Tag Archives: decay

Indiana Exploration

Exploration Catch-Up first post:
First off, an abandoned hotel.



Second, we hit a schoolhouse in the area. Built in 1922, it has been shut down since somewhere around 1960.

This hallway is actually in the basement. Originally, it was made of poured concrete and could withstand the blast of an atomic bomb.

Some of the cool paintings we found in the building:


For some reason, a single chair and desk were all that was left in this room. The floor was drooping pretty badly, so I didn’t spend too much time tromping around up there. There was a hole in the ground that led to a classroom below:

There were a lot of weird things painted around the building:

One last photo before we left the school – Jordan taking a shot in the stairwell:

Abandoned Church Exploration pt.2

I loved the place so much that I went back again. Unfortunately, it took me forever to write about it, so I might be a bit fuzzy on the details. More exploration to come! Here are some photos of the abandoned church, as well as explanation.

The rooms in the church show so much decay, it’s incredible. This particular room was part of the “school” section of the building. The ceiling had fallen in and there was a single chair left. Further in, evidence of looters. The ceilings were torn out and stripped of all valuable materials.

I climbed to the top of the church as high as I could go and came upon a pile of cinderblocks against the wall. Luckily, they had been securely placed (or frozen), so they held my weight without collapsing. I lifted myself up through a hole in the roof onto a rusty old catwalk and found myself at the top of the steeple in the main sanctuary area (more photos of that on the post before this one). It was pretty high up and I was nervous, so I got down there pretty quickly.

Some of the rooms had some pretty interesting graffiti in them.

The floors in some of the rooms were completely covered in a layer of ice. Others were covered ankle deep with clothes and toys.

Finally, we ventured down into the basement. We hadn’t thought of bringing flashlights, so we were navigating using the light of our cell phones. It was an ominous place. I found a piano from the 1800’s, but couldn’t get a shot of it due to the poor lighting. I was able to get a quick shot of a hole in the ceiling.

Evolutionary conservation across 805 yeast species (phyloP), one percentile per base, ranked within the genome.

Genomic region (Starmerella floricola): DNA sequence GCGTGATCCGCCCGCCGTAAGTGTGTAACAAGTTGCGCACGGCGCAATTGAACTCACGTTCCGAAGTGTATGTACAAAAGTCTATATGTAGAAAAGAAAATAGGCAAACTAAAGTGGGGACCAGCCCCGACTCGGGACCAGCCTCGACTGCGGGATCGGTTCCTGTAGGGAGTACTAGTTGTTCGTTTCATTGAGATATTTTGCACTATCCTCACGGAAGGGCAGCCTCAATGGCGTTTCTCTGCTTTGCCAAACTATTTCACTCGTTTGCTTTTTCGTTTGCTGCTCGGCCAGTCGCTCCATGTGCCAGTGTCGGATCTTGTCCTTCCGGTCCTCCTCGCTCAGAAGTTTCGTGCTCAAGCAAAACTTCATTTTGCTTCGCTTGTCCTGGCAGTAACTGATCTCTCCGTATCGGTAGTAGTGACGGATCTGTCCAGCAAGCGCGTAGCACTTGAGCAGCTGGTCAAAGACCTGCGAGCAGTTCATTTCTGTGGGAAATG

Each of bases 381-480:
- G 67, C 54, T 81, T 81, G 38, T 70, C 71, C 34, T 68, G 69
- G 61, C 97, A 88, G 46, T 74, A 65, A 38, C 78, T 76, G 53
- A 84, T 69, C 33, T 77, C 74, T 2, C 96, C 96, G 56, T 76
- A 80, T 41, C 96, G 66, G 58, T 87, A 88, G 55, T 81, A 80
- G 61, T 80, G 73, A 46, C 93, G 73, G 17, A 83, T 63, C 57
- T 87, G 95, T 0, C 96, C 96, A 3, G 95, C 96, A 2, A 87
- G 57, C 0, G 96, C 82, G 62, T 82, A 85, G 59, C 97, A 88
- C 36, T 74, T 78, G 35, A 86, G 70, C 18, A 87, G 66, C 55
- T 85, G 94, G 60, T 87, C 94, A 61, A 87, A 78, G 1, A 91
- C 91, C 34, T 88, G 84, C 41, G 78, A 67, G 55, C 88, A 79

The last place we visited seemed to be where the fire started – an abandoned bookstore in the storefront area  of the church. There were so many neat things there. We found a poster announcing the original release of Stephen King’s “Carrie” as well as a giant poster of “The Fonz” and a Mork and Mindy book. I also found a stack of resumes from the 70’s. I might post them – important information blanked out – in the future.

More exploration to come.

Ruins of an abandoned church – Gary, Indiana

CMC was shut down in the 70’s due to a lack of attendance and suffered a fire in ’97 (thanks to Corby for the correction!). To this day,  stands in the streets of Gary, Indiana as a relic of the past – the vast sanctuary, shadowy hallways, and decaying innards a testament to the ravages of time.

After about three minutes of driving around a bit aimlessly, I saw a spire above a few old looking buildings about a street away from me. I navigated my way over and found myself at the base of one of the biggest and most beautiful abandoned buildings that I’d ever seen. The second I ducked into a side door, I knew that I’d found it. To the left, a stage littered with all sorts of clothing and wreckage. To the right, a small room leading into a huge sanctuary.

I left after snapping a few photos and returned later with Elise. Here are the results:

First, we hit the sanctuary. It was beautiful, cold, and quiet. Snow drifted in through holes in the   roof and settled on the brick floors.

Following that, we made our way to other areas of the building. The theater, long destroyed, showed no sign of snow, but the upstairs auditorium was completely coated with a thin dusting.

On our way down, we saw a makeshift living room set up. I assume someone moved this stuff for a photo or something, but I’d like to think a crazy man lives here in the summer.

Even long abandoned and freezing cold, animals make this beautiful building their home.

I plan on getting back there as soon as possible to take more photos – we had to give up eventually because the sun was quickly fading and our fingers were completely numb from the cold. I plan on exploring more of Gary with my camera soon in the future, as well as the surrounding areas.

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